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Monterey Bay Aquarium Research Institute
Marine Botany

Pseudo-nitzschia Auxospore Development

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What is an auxospore?

A cell is considered an auxospore upon plasmogamy even if the nuclei of the gametes have not yet fused. They can be free in the medium or associated with the gametangial thecae. [Plasmogamy yields a cell with two nuclei, an a cell is considered a zygote when the two nuclei fuse.]  A primary organic wall, composed mainly of polysaccharides, is formed around and auxospore.

Bipolar Expansion

In Pseudo-nitzschia, growth occurs as bipolar expansion and thus gives rise to its pennate shape. As the auxospore grows and expands, the primary organic wall ruptures equatorially. After rupturing, this wall can be seen as two caps at the poles of the auxospore (see figure below). Bands composed of silica are laid down in a transverse fashion. This occurs at the poles near and within the caps. Thus, growth occurs at the ends unlike vegetative growth which occurs at the center. This network of bands is called a perizonium, and it consists of a wider, central, primary band, as well as slimmer, transverse bands on either side of the center.

After Auxospore Expansion

frust-1.gif (9124 bytes)After the bipolar expansion occurs in the pennate diatom Pseudo-nitzschia, thecae are laid down. When compared to the proceeding generations, this first set of thecae have a modified morphology. This modification is seen because these initial valves are formed within an auxospore wall rather than within a parent frustule. The auxospore wall is far less limiting than the vales and girdle structure of the vegetative cells. This first set of epitheca and hypotheca are shaped within the inner surface of the auxospore casing (perizonium) and have a rounder shape than their vegetative counterparts.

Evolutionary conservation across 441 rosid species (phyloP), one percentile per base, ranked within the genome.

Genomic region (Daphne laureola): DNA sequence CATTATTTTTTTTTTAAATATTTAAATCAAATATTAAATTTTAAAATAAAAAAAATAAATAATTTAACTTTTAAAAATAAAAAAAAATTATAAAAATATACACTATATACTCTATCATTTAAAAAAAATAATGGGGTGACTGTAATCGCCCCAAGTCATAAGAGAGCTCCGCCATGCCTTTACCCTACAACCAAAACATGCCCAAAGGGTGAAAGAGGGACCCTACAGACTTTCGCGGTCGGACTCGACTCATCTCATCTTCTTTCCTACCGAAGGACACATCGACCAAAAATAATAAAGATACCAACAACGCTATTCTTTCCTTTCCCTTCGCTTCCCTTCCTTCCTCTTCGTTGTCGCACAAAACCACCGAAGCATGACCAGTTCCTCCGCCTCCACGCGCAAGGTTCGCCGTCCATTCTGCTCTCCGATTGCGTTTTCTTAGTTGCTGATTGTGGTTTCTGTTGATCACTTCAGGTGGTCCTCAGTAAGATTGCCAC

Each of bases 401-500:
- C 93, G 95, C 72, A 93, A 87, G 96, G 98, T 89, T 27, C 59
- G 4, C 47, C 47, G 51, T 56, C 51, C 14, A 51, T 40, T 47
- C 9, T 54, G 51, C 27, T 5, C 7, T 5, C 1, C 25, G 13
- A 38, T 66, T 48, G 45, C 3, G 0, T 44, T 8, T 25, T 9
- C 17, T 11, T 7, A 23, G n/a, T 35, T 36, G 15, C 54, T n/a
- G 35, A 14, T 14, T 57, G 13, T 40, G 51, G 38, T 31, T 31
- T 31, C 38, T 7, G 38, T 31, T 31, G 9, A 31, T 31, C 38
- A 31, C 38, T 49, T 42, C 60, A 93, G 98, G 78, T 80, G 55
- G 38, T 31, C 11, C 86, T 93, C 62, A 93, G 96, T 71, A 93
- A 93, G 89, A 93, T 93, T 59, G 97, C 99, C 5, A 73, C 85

The process in which an auxospore develops into a vegetative cell is seen in the figure to the right. When the auxospore reaches an expanded state (frame 1), the protoplast contracts in order to form the initial epivalve. Following the formation of the epivalve, the protoplasm contracts once again in order to form the hypovalve. During the formation of both valves, the nucleus lies along the side that is contracting.

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copyright Jennifer Shin 1999.

Last updated: Feb. 05, 2009